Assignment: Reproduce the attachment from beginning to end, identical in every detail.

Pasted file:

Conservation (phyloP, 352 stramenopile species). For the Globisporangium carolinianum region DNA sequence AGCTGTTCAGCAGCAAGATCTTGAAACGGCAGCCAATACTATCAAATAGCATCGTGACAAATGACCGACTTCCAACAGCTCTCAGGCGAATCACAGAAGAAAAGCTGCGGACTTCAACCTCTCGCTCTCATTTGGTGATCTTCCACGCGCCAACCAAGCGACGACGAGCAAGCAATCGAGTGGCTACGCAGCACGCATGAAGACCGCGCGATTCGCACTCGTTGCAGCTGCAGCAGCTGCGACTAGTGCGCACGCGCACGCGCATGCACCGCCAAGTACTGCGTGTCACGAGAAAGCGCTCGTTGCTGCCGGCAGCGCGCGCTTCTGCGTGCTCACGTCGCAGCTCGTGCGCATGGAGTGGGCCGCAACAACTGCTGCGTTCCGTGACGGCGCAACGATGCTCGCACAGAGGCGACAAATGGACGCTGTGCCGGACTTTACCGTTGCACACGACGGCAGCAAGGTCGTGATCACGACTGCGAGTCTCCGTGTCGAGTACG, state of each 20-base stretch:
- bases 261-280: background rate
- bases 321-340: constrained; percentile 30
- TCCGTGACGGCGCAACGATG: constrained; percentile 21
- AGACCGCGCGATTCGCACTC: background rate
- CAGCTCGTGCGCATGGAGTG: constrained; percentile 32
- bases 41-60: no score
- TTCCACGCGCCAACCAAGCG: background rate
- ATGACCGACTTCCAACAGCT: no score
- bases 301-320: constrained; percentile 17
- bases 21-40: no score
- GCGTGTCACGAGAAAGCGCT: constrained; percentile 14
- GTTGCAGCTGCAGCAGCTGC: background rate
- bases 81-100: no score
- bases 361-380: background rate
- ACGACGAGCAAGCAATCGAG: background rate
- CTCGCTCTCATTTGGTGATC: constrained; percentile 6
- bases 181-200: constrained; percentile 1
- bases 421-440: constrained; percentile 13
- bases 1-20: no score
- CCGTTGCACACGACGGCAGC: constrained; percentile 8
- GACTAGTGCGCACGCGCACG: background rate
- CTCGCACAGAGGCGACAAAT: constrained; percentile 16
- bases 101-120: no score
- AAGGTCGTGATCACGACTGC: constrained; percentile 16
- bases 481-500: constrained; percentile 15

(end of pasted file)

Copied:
Conservation (phyloP, 352 stramenopile species). For the Globisporangium carolinianum region DNA sequence AGCTGTTCAGCAGCAAGATCTTGAAACGGCAGCCAATACTATCAAATAGCATCGTGACAAATGACCGACTTCCAACAGCTCTCAGGCGAATCACAGAAGAAAAGCTGCGGACTTCAACCTCTCGCTCTCATTTGGTGATCTTCCACGCGCCAACCAAGCGACGACGAGCAAGCAATCGAGTGGCTACGCAGCACGCATGAAGACCGCGCGATTCGCACTCGTTGCAGCTGCAGCAGCTGCGACTAGTGCGCACGCGCACGCGCATGCACCGCCAAGTACTGCGTGTCACGAGAAAGCGCTCGTTGCTGCCGGCAGCGCGCGCTTCTGCGTGCTCACGTCGCAGCTCGTGCGCATGGAGTGGGCCGCAACAACTGCTGCGTTCCGTGACGGCGCAACGATGCTCGCACAGAGGCGACAAATGGACGCTGTGCCGGACTTTACCGTTGCACACGACGGCAGCAAGGTCGTGATCACGACTGCGAGTCTCCGTGTCGAGTACG, state of each 20-base stretch:
- bases 261-280: background rate
- bases 321-340: constrained; percentile 30
- TCCGTGACGGCGCAACGATG: constrained; percentile 21
- AGACCGCGCGATTCGCACTC: background rate
- CAGCTCGTGCGCATGGAGTG: constrained; percentile 32
- bases 41-60: no score
- TTCCACGCGCCAACCAAGCG: background rate
- ATGACCGACTTCCAACAGCT: no score
- bases 301-320: constrained; percentile 17
- bases 21-40: no score
- GCGTGTCACGAGAAAGCGCT: constrained; percentile 14
- GTTGCAGCTGCAGCAGCTGC: background rate
- bases 81-100: no score
- bases 361-380: background rate
- ACGACGAGCAAGCAATCGAG: background rate
- CTCGCTCTCATTTGGTGATC: constrained; percentile 6
- bases 181-200: constrained; percentile 1
- bases 421-440: constrained; percentile 13
- bases 1-20: no score
- CCGTTGCACACGACGGCAGC: constrained; percentile 8
- GACTAGTGCGCACGCGCACG: background rate
- CTCGCACAGAGGCGACAAAT: constrained; percentile 16
- bases 101-120: no score
- AAGGTCGTGATCACGACTGC: constrained; percentile 16
- bases 481-500: constrained; percentile 15